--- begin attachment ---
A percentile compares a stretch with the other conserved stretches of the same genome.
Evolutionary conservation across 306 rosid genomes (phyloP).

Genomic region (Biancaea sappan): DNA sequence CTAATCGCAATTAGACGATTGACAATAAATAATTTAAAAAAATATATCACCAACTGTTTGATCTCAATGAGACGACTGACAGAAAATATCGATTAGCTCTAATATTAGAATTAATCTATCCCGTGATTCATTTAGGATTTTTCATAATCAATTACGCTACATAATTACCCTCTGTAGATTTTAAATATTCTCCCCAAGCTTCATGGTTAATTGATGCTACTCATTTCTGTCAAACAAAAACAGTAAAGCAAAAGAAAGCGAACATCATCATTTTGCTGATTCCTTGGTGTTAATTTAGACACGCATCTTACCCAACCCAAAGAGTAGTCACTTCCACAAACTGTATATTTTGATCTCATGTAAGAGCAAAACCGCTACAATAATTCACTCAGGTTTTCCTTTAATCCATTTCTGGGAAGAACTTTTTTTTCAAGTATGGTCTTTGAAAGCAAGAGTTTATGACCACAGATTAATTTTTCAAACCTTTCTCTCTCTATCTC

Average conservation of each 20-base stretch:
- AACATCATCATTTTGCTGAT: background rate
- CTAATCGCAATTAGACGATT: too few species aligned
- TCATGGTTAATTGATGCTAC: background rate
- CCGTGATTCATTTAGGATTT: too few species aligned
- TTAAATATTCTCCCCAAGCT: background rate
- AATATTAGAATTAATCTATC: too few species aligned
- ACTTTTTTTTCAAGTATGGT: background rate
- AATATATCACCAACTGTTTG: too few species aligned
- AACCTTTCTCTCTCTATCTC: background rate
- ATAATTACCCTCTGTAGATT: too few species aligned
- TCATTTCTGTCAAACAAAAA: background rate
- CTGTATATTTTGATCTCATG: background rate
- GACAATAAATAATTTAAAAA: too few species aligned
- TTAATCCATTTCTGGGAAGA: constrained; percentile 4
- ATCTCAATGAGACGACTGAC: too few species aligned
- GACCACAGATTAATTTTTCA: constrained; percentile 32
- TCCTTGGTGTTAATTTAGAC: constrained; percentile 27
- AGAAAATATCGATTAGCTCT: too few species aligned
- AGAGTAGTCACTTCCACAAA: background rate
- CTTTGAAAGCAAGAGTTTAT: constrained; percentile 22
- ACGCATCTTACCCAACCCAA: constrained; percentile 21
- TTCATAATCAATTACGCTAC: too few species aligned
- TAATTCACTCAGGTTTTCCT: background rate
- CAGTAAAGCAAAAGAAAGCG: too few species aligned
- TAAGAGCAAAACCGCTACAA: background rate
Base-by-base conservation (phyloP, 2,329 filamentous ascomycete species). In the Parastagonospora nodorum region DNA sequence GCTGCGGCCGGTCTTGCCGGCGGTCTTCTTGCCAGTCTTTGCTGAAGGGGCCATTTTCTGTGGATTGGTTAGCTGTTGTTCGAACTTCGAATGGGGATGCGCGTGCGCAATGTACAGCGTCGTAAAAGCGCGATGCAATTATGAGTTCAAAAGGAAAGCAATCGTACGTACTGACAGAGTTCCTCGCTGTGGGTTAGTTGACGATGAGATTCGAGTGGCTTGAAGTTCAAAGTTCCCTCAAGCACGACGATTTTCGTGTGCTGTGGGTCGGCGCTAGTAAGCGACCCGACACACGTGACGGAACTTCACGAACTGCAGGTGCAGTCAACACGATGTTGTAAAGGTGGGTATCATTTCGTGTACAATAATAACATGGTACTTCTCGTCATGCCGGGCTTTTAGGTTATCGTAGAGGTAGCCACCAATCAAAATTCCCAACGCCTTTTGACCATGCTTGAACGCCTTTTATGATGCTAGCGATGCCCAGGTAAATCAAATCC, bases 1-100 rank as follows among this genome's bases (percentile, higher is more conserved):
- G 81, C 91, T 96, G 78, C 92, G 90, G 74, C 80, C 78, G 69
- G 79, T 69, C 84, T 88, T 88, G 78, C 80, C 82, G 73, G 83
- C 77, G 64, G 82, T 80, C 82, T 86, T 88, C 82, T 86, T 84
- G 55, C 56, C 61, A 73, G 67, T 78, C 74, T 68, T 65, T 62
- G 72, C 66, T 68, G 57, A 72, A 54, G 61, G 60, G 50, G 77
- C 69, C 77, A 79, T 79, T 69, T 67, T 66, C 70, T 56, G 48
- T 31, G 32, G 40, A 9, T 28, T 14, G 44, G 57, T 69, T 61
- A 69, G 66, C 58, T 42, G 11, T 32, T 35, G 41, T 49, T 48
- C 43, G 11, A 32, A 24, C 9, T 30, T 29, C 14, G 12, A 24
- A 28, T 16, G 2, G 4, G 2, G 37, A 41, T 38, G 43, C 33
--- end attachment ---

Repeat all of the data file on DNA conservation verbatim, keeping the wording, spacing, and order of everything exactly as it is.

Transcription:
A percentile compares a stretch with the other conserved stretches of the same genome.
Evolutionary conservation across 306 rosid genomes (phyloP).

Genomic region (Biancaea sappan): DNA sequence CTAATCGCAATTAGACGATTGACAATAAATAATTTAAAAAAATATATCACCAACTGTTTGATCTCAATGAGACGACTGACAGAAAATATCGATTAGCTCTAATATTAGAATTAATCTATCCCGTGATTCATTTAGGATTTTTCATAATCAATTACGCTACATAATTACCCTCTGTAGATTTTAAATATTCTCCCCAAGCTTCATGGTTAATTGATGCTACTCATTTCTGTCAAACAAAAACAGTAAAGCAAAAGAAAGCGAACATCATCATTTTGCTGATTCCTTGGTGTTAATTTAGACACGCATCTTACCCAACCCAAAGAGTAGTCACTTCCACAAACTGTATATTTTGATCTCATGTAAGAGCAAAACCGCTACAATAATTCACTCAGGTTTTCCTTTAATCCATTTCTGGGAAGAACTTTTTTTTCAAGTATGGTCTTTGAAAGCAAGAGTTTATGACCACAGATTAATTTTTCAAACCTTTCTCTCTCTATCTC

Average conservation of each 20-base stretch:
- AACATCATCATTTTGCTGAT: background rate
- CTAATCGCAATTAGACGATT: too few species aligned
- TCATGGTTAATTGATGCTAC: background rate
- CCGTGATTCATTTAGGATTT: too few species aligned
- TTAAATATTCTCCCCAAGCT: background rate
- AATATTAGAATTAATCTATC: too few species aligned
- ACTTTTTTTTCAAGTATGGT: background rate
- AATATATCACCAACTGTTTG: too few species aligned
- AACCTTTCTCTCTCTATCTC: background rate
- ATAATTACCCTCTGTAGATT: too few species aligned
- TCATTTCTGTCAAACAAAAA: background rate
- CTGTATATTTTGATCTCATG: background rate
- GACAATAAATAATTTAAAAA: too few species aligned
- TTAATCCATTTCTGGGAAGA: constrained; percentile 4
- ATCTCAATGAGACGACTGAC: too few species aligned
- GACCACAGATTAATTTTTCA: constrained; percentile 32
- TCCTTGGTGTTAATTTAGAC: constrained; percentile 27
- AGAAAATATCGATTAGCTCT: too few species aligned
- AGAGTAGTCACTTCCACAAA: background rate
- CTTTGAAAGCAAGAGTTTAT: constrained; percentile 22
- ACGCATCTTACCCAACCCAA: constrained; percentile 21
- TTCATAATCAATTACGCTAC: too few species aligned
- TAATTCACTCAGGTTTTCCT: background rate
- CAGTAAAGCAAAAGAAAGCG: too few species aligned
- TAAGAGCAAAACCGCTACAA: background rate
Base-by-base conservation (phyloP, 2,329 filamentous ascomycete species). In the Parastagonospora nodorum region DNA sequence GCTGCGGCCGGTCTTGCCGGCGGTCTTCTTGCCAGTCTTTGCTGAAGGGGCCATTTTCTGTGGATTGGTTAGCTGTTGTTCGAACTTCGAATGGGGATGCGCGTGCGCAATGTACAGCGTCGTAAAAGCGCGATGCAATTATGAGTTCAAAAGGAAAGCAATCGTACGTACTGACAGAGTTCCTCGCTGTGGGTTAGTTGACGATGAGATTCGAGTGGCTTGAAGTTCAAAGTTCCCTCAAGCACGACGATTTTCGTGTGCTGTGGGTCGGCGCTAGTAAGCGACCCGACACACGTGACGGAACTTCACGAACTGCAGGTGCAGTCAACACGATGTTGTAAAGGTGGGTATCATTTCGTGTACAATAATAACATGGTACTTCTCGTCATGCCGGGCTTTTAGGTTATCGTAGAGGTAGCCACCAATCAAAATTCCCAACGCCTTTTGACCATGCTTGAACGCCTTTTATGATGCTAGCGATGCCCAGGTAAATCAAATCC, bases 1-100 rank as follows among this genome's bases (percentile, higher is more conserved):
- G 81, C 91, T 96, G 78, C 92, G 90, G 74, C 80, C 78, G 69
- G 79, T 69, C 84, T 88, T 88, G 78, C 80, C 82, G 73, G 83
- C 77, G 64, G 82, T 80, C 82, T 86, T 88, C 82, T 86, T 84
- G 55, C 56, C 61, A 73, G 67, T 78, C 74, T 68, T 65, T 62
- G 72, C 66, T 68, G 57, A 72, A 54, G 61, G 60, G 50, G 77
- C 69, C 77, A 79, T 79, T 69, T 67, T 66, C 70, T 56, G 48
- T 31, G 32, G 40, A 9, T 28, T 14, G 44, G 57, T 69, T 61
- A 69, G 66, C 58, T 42, G 11, T 32, T 35, G 41, T 49, T 48
- C 43, G 11, A 32, A 24, C 9, T 30, T 29, C 14, G 12, A 24
- A 28, T 16, G 2, G 4, G 2, G 37, A 41, T 38, G 43, C 33